Commission to reject French budget

Hearings of candidate commissioner Pierre Moscovici. [European Parliament / Flickr]

Pierre Moscovici [European Parliament / Flickr]

The European Commission is likely to reject France’s 2015 budget draft at the end of October, and ask for a new one that would better reflect Paris’s deficit reduction obligations under European Union rules, several eurozone officials said.

It would be the first time the EU executive exercises its power to demand changes to a national budget draft under new prerogatives that EU countries granted the Commission in 2013.

The Commission is also likely advance the disciplinary procedure against France, to the final stage before fines, while at the same time granting Paris the extra two years it wants to bring down its budget shortfall within EU limits.

The decisions, some of which will be taken by the outgoing Commission before a new team led by Jean-Claude Juncker takes office in November, would give France more time while upholding the credibility of the recently toughened EU budget rules, one eurozone official with insight into the process said.

Such a solution would also help the designated commissioner in charge of policing budgets, French Socialist Pierre Moscovici, to prove he will not give preferential treatment to his own country, as many centre-right members of the European Parliament suspect.

Moscovici was ordered to submit written replies by today (7 October) to detailed questions on how much flexibility he would give to countries that repeatedly breach EU fiscal rules after lawmakers found his answers at a hearing last week evasive.

“It would save face for everybody,” the official said of the proposed Commission action. “Even if it would be a bit humiliating for France, they probably know they cannot get away without anything.

“And it would also save face for Germany and the others, who are concerned about the longer-term effects, about not watering down the rules, but who also want to give France and its unpopular president a fighting chance,” the official said.

Socialist President François Hollande’s approval rating is at an all-time low of 13% in some opinion polls due to public anger about unemployment, economic stagnation, public spending curbs and resistance to structural reforms.

‘Big political picture’

Germany, one of the strongest advocates of budget discipline in the euro zone, has been reticent in criticising France since the announcement that Paris would not honour its commitments.

“It’s about the big political picture in France, in the end. That’s why Germany is so reticent. In Berlin they already have a strong picture where Marine Le Pen is the next French president,” the euro zone official said, referring to the leader of the extreme-right National Front who leads the field in some polls before the 2017 presidential election.

“You don’t kick someone who is already down,” the official said, adding that the position would have been different had Hollande’s ratings been high.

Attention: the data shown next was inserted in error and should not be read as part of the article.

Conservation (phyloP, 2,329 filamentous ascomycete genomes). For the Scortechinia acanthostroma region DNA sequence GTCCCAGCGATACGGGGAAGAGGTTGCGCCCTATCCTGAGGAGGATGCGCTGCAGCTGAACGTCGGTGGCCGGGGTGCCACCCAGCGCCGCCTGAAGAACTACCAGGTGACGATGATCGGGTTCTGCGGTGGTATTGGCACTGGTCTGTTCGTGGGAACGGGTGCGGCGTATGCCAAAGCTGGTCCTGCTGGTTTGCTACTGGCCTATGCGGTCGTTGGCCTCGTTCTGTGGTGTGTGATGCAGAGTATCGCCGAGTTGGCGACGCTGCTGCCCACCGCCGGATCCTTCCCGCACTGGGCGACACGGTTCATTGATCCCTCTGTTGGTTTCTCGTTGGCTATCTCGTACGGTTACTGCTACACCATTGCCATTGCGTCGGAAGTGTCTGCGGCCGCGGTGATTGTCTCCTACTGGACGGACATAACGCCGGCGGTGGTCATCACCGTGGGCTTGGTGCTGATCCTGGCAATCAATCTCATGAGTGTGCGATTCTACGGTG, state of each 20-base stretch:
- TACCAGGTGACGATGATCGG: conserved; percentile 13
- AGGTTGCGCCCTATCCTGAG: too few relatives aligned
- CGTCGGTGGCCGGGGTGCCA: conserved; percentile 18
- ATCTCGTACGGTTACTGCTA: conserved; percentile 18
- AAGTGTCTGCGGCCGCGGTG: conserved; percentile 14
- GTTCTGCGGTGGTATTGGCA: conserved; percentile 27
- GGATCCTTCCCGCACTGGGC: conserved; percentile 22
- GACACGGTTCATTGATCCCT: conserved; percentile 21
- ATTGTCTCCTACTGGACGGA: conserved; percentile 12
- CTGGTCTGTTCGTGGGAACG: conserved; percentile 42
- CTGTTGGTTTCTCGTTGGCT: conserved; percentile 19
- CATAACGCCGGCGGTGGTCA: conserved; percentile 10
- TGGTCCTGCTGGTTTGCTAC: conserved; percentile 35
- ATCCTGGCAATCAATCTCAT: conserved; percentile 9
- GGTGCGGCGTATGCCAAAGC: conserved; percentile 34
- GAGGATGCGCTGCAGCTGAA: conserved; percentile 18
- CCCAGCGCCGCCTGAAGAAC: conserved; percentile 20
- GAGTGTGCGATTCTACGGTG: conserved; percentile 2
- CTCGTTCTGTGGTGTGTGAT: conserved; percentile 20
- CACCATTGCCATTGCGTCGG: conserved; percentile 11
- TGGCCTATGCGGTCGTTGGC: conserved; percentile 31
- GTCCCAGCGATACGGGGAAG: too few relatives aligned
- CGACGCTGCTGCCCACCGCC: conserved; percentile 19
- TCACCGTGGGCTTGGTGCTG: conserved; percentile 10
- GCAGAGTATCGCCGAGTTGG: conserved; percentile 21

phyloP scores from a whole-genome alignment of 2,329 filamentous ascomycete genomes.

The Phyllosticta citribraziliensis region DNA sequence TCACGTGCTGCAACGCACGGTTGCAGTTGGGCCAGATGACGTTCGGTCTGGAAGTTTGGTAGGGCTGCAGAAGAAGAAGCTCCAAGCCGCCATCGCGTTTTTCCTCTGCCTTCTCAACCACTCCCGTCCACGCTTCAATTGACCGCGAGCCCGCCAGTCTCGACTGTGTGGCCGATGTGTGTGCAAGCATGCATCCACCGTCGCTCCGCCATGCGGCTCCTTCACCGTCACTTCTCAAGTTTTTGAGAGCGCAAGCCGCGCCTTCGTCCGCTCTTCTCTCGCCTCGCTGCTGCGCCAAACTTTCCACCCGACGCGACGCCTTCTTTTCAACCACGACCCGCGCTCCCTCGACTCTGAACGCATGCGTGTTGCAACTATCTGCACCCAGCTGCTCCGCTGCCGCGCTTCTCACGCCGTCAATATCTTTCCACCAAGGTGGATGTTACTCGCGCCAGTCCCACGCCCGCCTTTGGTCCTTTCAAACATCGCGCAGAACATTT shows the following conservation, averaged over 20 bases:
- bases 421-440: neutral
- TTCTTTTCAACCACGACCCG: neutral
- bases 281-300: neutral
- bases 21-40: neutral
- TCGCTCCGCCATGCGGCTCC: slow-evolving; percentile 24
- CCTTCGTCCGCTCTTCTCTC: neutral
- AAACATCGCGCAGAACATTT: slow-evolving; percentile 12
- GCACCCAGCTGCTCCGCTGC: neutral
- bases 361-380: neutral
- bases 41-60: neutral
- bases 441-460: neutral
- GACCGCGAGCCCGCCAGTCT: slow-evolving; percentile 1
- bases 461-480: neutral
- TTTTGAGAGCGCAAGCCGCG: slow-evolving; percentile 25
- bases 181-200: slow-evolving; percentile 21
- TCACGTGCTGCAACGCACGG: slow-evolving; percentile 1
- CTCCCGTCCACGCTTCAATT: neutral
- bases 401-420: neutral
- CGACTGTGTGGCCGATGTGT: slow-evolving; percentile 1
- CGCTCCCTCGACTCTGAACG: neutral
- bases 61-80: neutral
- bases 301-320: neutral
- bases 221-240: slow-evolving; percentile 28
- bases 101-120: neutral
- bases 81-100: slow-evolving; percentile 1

France was supposed to have brought its budget deficit below the EU ceiling of 3 percent of GDP last year, but in June 2013 EU finance ministers gave it a two-year extension, until 2015, because of a recession in the euro zone.

On Sept. 10, Paris announced it would not meet the 2015 deadline either and the deficit would fall below 3 percent only in 2017. Last Wednesday, it published a 2015 budget draft that falls well short of the consolidation efforts sought by EU finance ministers in 2013.

“To try and do more would be impossible not just for political reasons, not just because the social model would be completely done away with, not just because French people could not accept it, but because technically speaking it is simply not possible,” French Prime Minister Manuel Valls said.

“To try and do more would not make it possible for us to try and boost growth, and make it impossible for recovery to happen,” he told lawmakers and bankers in London in a speech.

While France blames weak economic growth, EU officials point out that it has not even met the goals to reduce its structural deficit – stripped of the effects of the business cycle – and so has not taken effective action to meet its obligations.

EU officials said that a lack of structural reforms – freeing up markets, for example, or aligning pension systems to ageing populations – in France, Italy and even to some extent Germany, the countries that are the heart of the eurozone, are holding back growth for the whole of the common currency area.

“The question is not about not knowing what to do. It is about getting it done. It is up to the political leadership of these countries to get it done. And EU budget rules do not prevent them from doing so,” a second eurozone official said.

“Monetary or fiscal stimulus will not help if the reforms are not there. You can pour money into the system, but if the system is broken, it just doesn’t do the trick, it does not deliver anything,” the official said, betraying a frustration with the Paris government that is increasing in Brussels.

France will officially submit that budget draft to the Commission for scrutiny on 15 October and the EU executive has two weeks to send it back for changes if it determines that the plan breaches earlier agreements.

“If the Commission finds that France, miraculously, did what was required in structural terms, then there will be an extension of the deadline,” the second official said. “If the structural adjustment is not there, the procedure will have to be stepped up.”

France was to cut its structural deficit by 0.8% of GDP in 2014 and the same in 2015. The budget draft however, foresees an improvement in the structural deficit of only 0.1 and 0.2% respectively.

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